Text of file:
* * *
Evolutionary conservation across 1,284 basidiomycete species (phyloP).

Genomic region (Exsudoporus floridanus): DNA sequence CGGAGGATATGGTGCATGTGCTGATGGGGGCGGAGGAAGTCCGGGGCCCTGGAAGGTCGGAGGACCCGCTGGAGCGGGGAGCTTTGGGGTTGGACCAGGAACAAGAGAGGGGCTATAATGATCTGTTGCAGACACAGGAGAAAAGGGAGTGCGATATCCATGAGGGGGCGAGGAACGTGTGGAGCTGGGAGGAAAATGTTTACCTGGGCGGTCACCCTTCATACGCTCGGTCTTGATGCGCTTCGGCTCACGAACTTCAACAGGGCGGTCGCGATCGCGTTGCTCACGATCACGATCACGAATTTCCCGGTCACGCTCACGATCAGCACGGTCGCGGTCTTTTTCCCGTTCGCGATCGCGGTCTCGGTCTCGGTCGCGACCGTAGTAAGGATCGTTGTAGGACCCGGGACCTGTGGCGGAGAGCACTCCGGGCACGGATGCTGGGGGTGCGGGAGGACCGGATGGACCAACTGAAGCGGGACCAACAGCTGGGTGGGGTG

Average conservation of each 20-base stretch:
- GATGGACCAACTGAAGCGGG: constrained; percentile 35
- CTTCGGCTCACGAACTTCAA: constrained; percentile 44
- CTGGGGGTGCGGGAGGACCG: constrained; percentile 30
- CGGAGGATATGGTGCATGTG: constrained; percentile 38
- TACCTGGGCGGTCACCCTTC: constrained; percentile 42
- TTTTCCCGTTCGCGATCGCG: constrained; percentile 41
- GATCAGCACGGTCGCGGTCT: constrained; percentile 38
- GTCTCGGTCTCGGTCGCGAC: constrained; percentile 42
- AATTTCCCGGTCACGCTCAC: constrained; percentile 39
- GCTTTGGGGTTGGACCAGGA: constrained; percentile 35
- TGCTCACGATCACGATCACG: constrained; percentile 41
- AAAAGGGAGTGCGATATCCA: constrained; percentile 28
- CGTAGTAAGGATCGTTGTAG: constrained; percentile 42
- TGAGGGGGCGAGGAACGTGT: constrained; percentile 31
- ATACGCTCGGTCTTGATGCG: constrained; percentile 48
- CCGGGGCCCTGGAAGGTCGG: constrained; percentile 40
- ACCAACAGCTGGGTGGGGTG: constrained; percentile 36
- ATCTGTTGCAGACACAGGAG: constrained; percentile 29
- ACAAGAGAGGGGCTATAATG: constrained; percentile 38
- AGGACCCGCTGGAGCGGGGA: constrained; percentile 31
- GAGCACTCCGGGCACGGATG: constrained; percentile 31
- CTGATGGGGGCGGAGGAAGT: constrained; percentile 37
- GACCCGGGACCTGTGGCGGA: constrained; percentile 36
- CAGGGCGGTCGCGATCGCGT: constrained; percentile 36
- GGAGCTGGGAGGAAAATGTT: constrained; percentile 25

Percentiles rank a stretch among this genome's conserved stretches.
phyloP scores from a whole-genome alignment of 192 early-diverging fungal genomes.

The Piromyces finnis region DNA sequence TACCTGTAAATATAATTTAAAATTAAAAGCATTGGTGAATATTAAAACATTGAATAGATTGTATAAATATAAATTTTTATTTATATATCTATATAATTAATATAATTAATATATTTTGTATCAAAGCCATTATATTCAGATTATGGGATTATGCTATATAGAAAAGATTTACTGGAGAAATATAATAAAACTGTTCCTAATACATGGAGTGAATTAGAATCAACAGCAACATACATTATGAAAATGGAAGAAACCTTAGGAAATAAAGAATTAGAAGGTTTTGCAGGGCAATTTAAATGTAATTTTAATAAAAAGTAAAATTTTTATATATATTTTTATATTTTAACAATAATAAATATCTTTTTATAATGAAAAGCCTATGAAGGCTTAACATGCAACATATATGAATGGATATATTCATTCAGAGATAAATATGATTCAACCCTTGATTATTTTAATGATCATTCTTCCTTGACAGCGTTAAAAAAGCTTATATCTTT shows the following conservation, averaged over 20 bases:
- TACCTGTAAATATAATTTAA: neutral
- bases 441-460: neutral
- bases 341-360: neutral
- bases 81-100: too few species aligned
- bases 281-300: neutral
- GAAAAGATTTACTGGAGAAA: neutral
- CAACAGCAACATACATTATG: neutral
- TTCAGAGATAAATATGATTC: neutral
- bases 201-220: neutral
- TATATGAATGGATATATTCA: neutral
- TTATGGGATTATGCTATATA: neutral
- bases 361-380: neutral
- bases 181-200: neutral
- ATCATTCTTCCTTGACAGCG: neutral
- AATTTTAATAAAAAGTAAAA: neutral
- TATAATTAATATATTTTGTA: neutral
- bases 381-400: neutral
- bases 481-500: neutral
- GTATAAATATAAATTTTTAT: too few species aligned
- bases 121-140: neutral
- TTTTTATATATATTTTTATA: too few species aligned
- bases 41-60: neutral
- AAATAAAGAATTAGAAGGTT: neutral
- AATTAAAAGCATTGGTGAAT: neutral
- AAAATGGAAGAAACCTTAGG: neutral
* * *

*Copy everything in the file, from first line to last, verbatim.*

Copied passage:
Evolutionary conservation across 1,284 basidiomycete species (phyloP).

Genomic region (Exsudoporus floridanus): DNA sequence CGGAGGATATGGTGCATGTGCTGATGGGGGCGGAGGAAGTCCGGGGCCCTGGAAGGTCGGAGGACCCGCTGGAGCGGGGAGCTTTGGGGTTGGACCAGGAACAAGAGAGGGGCTATAATGATCTGTTGCAGACACAGGAGAAAAGGGAGTGCGATATCCATGAGGGGGCGAGGAACGTGTGGAGCTGGGAGGAAAATGTTTACCTGGGCGGTCACCCTTCATACGCTCGGTCTTGATGCGCTTCGGCTCACGAACTTCAACAGGGCGGTCGCGATCGCGTTGCTCACGATCACGATCACGAATTTCCCGGTCACGCTCACGATCAGCACGGTCGCGGTCTTTTTCCCGTTCGCGATCGCGGTCTCGGTCTCGGTCGCGACCGTAGTAAGGATCGTTGTAGGACCCGGGACCTGTGGCGGAGAGCACTCCGGGCACGGATGCTGGGGGTGCGGGAGGACCGGATGGACCAACTGAAGCGGGACCAACAGCTGGGTGGGGTG

Average conservation of each 20-base stretch:
- GATGGACCAACTGAAGCGGG: constrained; percentile 35
- CTTCGGCTCACGAACTTCAA: constrained; percentile 44
- CTGGGGGTGCGGGAGGACCG: constrained; percentile 30
- CGGAGGATATGGTGCATGTG: constrained; percentile 38
- TACCTGGGCGGTCACCCTTC: constrained; percentile 42
- TTTTCCCGTTCGCGATCGCG: constrained; percentile 41
- GATCAGCACGGTCGCGGTCT: constrained; percentile 38
- GTCTCGGTCTCGGTCGCGAC: constrained; percentile 42
- AATTTCCCGGTCACGCTCAC: constrained; percentile 39
- GCTTTGGGGTTGGACCAGGA: constrained; percentile 35
- TGCTCACGATCACGATCACG: constrained; percentile 41
- AAAAGGGAGTGCGATATCCA: constrained; percentile 28
- CGTAGTAAGGATCGTTGTAG: constrained; percentile 42
- TGAGGGGGCGAGGAACGTGT: constrained; percentile 31
- ATACGCTCGGTCTTGATGCG: constrained; percentile 48
- CCGGGGCCCTGGAAGGTCGG: constrained; percentile 40
- ACCAACAGCTGGGTGGGGTG: constrained; percentile 36
- ATCTGTTGCAGACACAGGAG: constrained; percentile 29
- ACAAGAGAGGGGCTATAATG: constrained; percentile 38
- AGGACCCGCTGGAGCGGGGA: constrained; percentile 31
- GAGCACTCCGGGCACGGATG: constrained; percentile 31
- CTGATGGGGGCGGAGGAAGT: constrained; percentile 37
- GACCCGGGACCTGTGGCGGA: constrained; percentile 36
- CAGGGCGGTCGCGATCGCGT: constrained; percentile 36
- GGAGCTGGGAGGAAAATGTT: constrained; percentile 25

Percentiles rank a stretch among this genome's conserved stretches.
phyloP scores from a whole-genome alignment of 192 early-diverging fungal genomes.

The Piromyces finnis region DNA sequence TACCTGTAAATATAATTTAAAATTAAAAGCATTGGTGAATATTAAAACATTGAATAGATTGTATAAATATAAATTTTTATTTATATATCTATATAATTAATATAATTAATATATTTTGTATCAAAGCCATTATATTCAGATTATGGGATTATGCTATATAGAAAAGATTTACTGGAGAAATATAATAAAACTGTTCCTAATACATGGAGTGAATTAGAATCAACAGCAACATACATTATGAAAATGGAAGAAACCTTAGGAAATAAAGAATTAGAAGGTTTTGCAGGGCAATTTAAATGTAATTTTAATAAAAAGTAAAATTTTTATATATATTTTTATATTTTAACAATAATAAATATCTTTTTATAATGAAAAGCCTATGAAGGCTTAACATGCAACATATATGAATGGATATATTCATTCAGAGATAAATATGATTCAACCCTTGATTATTTTAATGATCATTCTTCCTTGACAGCGTTAAAAAAGCTTATATCTTT shows the following conservation, averaged over 20 bases:
- TACCTGTAAATATAATTTAA: neutral
- bases 441-460: neutral
- bases 341-360: neutral
- bases 81-100: too few species aligned
- bases 281-300: neutral
- GAAAAGATTTACTGGAGAAA: neutral
- CAACAGCAACATACATTATG: neutral
- TTCAGAGATAAATATGATTC: neutral
- bases 201-220: neutral
- TATATGAATGGATATATTCA: neutral
- TTATGGGATTATGCTATATA: neutral
- bases 361-380: neutral
- bases 181-200: neutral
- ATCATTCTTCCTTGACAGCG: neutral
- AATTTTAATAAAAAGTAAAA: neutral
- TATAATTAATATATTTTGTA: neutral
- bases 381-400: neutral
- bases 481-500: neutral
- GTATAAATATAAATTTTTAT: too few species aligned
- bases 121-140: neutral
- TTTTTATATATATTTTTATA: too few species aligned
- bases 41-60: neutral
- AAATAAAGAATTAGAAGGTT: neutral
- AATTAAAAGCATTGGTGAAT: neutral
- AAAATGGAAGAAACCTTAGG: neutral